from Wiktionary, Creative Commons Attribution/Share-Alike License
- n. hypochondriasis
from the GNU version of the Collaborative International Dictionary of English
- n. Hypochondriasis.
from The Century Dictionary and Cyclopedia
- n. Same as hypochondria.
Sorry, no etymologies found.
"Tell them, then, madam, if you please, that I have gained such a conquest over what Mr. Walsingham calls my hypochondriacism, that I am determined, at whatever risk, to stay another year in Old England, and that I hope to be present at both their weddings."
a charge of "hypochondriacism" which he supposed to have been brought against him by his assailant, Mr. Gilchrist, the noble writer thus proceeds: --
Second, there is a special form of worry called by the old authors hypochondriacism, which essentially is fear about one's own health.
By degrees the fits of her disorder became less frequent, the ministration of her tormentors less necessary, and in time the habits of hypochondriacism were so often interrupted, and such a new series of ideas was introduced into her mind, that she recovered perfect health, and preserved to the end of her life sincere gratitude for her adventurous physician. '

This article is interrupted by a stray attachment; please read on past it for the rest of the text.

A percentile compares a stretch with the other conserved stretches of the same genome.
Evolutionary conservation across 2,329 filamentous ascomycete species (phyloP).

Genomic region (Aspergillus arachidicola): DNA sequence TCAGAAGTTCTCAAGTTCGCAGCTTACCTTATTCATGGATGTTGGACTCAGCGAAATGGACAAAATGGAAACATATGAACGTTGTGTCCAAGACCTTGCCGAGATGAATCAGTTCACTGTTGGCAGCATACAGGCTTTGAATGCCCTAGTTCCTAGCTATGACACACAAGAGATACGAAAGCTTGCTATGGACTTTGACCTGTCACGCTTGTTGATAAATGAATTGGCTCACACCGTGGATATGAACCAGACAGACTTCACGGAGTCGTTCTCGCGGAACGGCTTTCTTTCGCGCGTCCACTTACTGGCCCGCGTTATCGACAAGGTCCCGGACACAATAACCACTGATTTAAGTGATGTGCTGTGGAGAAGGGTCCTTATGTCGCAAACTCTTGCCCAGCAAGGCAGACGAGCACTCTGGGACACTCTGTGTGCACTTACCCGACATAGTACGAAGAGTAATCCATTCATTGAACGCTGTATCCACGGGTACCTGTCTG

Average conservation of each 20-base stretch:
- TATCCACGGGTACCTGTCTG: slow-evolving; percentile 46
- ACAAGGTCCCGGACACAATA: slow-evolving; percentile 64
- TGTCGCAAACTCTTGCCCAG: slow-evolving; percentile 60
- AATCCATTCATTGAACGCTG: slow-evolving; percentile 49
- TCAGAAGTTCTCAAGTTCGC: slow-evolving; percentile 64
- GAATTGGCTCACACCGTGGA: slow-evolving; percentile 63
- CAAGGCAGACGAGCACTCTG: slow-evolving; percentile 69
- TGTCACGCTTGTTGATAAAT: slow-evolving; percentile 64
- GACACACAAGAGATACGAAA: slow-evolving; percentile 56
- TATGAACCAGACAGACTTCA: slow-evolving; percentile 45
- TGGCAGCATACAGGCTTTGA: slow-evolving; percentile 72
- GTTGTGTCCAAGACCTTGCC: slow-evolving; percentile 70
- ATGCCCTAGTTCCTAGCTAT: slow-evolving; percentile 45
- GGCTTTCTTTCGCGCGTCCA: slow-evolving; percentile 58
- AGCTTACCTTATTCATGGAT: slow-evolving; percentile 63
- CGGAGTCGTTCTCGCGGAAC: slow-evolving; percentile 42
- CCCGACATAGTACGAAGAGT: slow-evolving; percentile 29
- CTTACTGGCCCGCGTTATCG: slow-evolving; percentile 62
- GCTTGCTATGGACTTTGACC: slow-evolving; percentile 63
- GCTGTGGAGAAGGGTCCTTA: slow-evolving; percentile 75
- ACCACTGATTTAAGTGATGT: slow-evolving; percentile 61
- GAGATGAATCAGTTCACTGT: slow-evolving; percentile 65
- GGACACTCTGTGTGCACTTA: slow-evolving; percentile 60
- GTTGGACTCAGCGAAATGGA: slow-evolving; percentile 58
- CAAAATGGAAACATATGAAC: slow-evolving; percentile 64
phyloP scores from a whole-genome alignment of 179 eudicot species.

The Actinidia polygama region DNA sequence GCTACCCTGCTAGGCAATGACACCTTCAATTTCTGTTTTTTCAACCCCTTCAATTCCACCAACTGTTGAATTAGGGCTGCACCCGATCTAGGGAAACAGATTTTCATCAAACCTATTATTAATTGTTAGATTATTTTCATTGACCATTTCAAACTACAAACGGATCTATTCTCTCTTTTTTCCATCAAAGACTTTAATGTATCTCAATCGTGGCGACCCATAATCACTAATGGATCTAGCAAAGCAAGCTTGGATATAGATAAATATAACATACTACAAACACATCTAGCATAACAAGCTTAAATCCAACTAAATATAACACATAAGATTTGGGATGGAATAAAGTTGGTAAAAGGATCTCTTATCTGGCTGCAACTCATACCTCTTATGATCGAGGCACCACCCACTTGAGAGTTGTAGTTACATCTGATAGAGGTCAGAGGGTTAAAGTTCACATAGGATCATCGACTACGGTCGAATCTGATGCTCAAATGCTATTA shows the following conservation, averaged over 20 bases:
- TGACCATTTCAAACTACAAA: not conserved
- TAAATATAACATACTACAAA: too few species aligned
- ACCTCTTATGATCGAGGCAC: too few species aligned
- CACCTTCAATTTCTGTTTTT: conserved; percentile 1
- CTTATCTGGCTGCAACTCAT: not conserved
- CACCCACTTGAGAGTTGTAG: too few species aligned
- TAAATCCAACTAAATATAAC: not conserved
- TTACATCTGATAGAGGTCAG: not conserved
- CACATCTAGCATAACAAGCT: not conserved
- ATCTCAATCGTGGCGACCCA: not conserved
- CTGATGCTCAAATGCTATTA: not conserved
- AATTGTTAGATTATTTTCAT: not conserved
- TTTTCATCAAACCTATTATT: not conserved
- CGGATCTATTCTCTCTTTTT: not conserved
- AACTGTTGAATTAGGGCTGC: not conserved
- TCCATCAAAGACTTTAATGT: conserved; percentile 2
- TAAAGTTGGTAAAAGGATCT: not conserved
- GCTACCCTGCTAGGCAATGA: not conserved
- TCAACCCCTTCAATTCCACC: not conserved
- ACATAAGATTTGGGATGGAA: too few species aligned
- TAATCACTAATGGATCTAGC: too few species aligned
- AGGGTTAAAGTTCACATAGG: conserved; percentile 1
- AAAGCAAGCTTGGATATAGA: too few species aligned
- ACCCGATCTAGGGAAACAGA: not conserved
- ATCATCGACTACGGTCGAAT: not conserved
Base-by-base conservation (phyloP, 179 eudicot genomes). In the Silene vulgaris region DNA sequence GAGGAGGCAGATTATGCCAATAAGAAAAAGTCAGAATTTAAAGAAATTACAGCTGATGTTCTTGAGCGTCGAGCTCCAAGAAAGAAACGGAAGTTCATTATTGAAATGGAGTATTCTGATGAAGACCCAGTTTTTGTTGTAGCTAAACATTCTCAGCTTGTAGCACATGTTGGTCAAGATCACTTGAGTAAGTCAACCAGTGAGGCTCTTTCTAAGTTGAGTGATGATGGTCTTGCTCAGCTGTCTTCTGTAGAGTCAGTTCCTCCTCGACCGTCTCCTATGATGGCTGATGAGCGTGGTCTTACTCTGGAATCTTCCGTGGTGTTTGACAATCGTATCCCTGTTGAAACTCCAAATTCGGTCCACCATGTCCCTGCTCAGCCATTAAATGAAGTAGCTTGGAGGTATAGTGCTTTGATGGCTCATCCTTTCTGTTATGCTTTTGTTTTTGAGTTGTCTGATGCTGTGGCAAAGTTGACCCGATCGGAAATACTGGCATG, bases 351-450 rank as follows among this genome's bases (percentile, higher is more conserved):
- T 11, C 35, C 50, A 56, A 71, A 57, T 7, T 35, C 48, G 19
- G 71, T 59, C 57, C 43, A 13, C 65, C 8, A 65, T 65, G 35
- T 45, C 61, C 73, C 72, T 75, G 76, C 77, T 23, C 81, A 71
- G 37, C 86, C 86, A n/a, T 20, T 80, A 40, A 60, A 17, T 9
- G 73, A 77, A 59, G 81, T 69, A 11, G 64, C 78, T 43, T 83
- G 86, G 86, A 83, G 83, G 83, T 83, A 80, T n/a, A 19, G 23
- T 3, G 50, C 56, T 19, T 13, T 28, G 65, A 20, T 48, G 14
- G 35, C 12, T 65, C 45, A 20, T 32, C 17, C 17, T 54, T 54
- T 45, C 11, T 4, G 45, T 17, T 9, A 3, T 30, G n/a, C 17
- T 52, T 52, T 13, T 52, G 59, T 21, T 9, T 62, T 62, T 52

Employed with great efficacy in Brazil against hypochondriacism.
Resources of the Southern Fields and Forests, Medical, Economical, and Agricultural. Being also a Medical Botany of the Confederate States; with Practical Information on the Useful Properties of the Trees, Plants, and Shrubs
Mrs. Lyddell's condition was still unsatisfactory, and she seemed to be settling into a confirmed state of ill health, and almost of hypochondriacism.
I am beginning to hope that there is much hypochondriacism in his condition, and that this may pass away with his despondency.
The grand grievance to which he perpetually returns is a charge of “hypochondriacism,” asserted or insinuated in the Quarterly.
In reference to some complaints made by Mr. Bowles, in his Pamphlet, of a charge of “hypochondriacism” which he supposed to have been brought against him by his assailant, Mr. Gilchrist, the noble writer thus proceeds: ” “I cannot conceive a man in perfect health being much affected by such a charge, because his complexion and conduct must amply refute it.
After which the pacha, who felt the loss of his evening's amusement, became first puzzled how to pass away his time; then he changed to hypochondriacism, and finally became so irritable, that even Mustapha himself, at times, approached him with some degree of awe.